Condo Owners Will Still Pay Twice for Trash Pickup
Selectmen split two to two on proposal for town to pay $17,000 for one third to one half of costs of collecting condo trash.
The Board of Selectmen could not agree on whether it was fair that more than 600 condominium owners should pay both town property taxes and condo fees that includes a fee for private trash collection.
Board Chairman Richard Malagrifa proposed that the town pay $17,656 to collect some of the trash at four condominiums -- Crown Point, Summit Estates, The Glen and Hawthorne's Crossing.
The proposal failed to get a second with Selectman Barry Greenfield joining Malagrifa in support of picking up trash at the condos. Board Vice Chairman David Van Dam and Selectman Glenn Kessler opposed the measure.
Selectman Jill Sullivan recused herself because she owns a condo, but she left it open that she might seek a legal opinion on whether that constituted a conflict.
Van Dam accused Sullivan, who did not indicate how she would vote on the issue, of waiting to see how the vote came out before she asked for the legal opinion.
Suillivan called Van Dam's accusation "cynical" and said she was "offended by the suggestion."
To a round of applause from a standing-room only crowd of condo owners, Malagrifa said the condo residents, a majority of whom are senior citizens, "just want to be treated fairly."
He said the condominiums take up 1.7 percent of the town land, yet the condominium owners pay more than $2 million in taxes, which is about 5 percent of the total tax base.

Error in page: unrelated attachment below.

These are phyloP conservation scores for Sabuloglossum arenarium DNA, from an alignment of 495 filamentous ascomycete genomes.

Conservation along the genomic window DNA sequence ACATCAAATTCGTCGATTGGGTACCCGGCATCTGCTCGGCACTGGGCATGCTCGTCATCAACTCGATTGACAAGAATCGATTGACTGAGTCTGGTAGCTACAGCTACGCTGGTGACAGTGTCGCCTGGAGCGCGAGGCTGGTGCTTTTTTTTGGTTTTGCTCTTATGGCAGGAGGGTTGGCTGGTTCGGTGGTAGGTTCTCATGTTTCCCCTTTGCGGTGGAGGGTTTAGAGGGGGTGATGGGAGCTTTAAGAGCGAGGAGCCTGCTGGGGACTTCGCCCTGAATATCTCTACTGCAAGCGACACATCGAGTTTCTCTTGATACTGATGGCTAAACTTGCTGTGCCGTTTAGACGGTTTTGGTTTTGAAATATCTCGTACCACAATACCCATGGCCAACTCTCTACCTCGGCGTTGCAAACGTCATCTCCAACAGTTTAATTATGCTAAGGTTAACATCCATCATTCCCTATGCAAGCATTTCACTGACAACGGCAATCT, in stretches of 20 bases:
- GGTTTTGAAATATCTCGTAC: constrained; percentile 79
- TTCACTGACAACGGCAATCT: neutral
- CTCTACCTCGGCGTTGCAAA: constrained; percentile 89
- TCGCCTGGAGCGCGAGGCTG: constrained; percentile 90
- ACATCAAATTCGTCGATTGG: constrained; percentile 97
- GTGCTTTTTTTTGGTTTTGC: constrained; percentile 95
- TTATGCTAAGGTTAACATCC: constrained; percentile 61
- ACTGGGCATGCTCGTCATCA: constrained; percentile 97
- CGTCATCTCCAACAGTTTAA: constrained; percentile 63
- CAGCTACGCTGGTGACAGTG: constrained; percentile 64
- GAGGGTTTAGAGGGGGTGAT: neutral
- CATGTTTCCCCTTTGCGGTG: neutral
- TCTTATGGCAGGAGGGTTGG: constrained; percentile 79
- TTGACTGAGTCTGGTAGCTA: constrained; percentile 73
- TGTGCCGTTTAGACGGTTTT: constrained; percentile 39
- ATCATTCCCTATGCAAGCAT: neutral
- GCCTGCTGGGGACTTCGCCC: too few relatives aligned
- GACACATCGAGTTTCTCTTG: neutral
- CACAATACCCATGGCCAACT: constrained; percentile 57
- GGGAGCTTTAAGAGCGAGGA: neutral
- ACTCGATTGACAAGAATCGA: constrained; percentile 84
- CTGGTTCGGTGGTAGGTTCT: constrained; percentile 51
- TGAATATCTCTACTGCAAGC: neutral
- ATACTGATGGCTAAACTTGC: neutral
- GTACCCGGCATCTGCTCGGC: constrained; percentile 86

Malagrifa said the additional funds for the condo trash pickup could come from the money saved by requiring more recycling and reducing the number of allowed trash barrels for all residents. That program has saved the town $57,000 in its first nine months, Malagrifa said.
The chairman also said seniors do not have many children in the schools. But Van Dam said seniors use other city services, like police and emergency medical.
Town Administrator Thomas Younger said he would not support changing the law. "There is no bylaw in Swampscott that requires the town to pick up trash," he said.
Younger said he would have to wait to see if the funds saved from the trash program would be needed for other city services.
Much of the debate hinged on the fact that the real estate developers who built the condos had agreed not to have the trash picked up at the condos as a condition for gaining the town's approval for building the condos.
It was suggested that the tax assessor valued the condos lower for property taxes because the town did not pick up trash or remove snow.
Malagrifa said he had never heard the tax assessor valued the condos at a lower value. Younger said he would ask the Board of Assessors if this was its practice.
There was also concern among the Selectmen that the condo owners would not see any savings if the town picked up some of the trash.
Several condo board presidents said the savings would benefit the owners because the savings would be used to maintain the aging buildings.
"The residents would benefit from the savings," said Patty Ryan, who manages three of the condos.
Several condo owners spoke in favor of Malagrifa's proposal. Alice Griffin, who is on the board of The Glen, said, "The residents of Swampscott would say what's fair is fair. This is the right time for this proposal."
The issue was left to be considered at a future meeting with Malagrifa hoping that either Sullivan will be able to vote or Kessler will change his mind.
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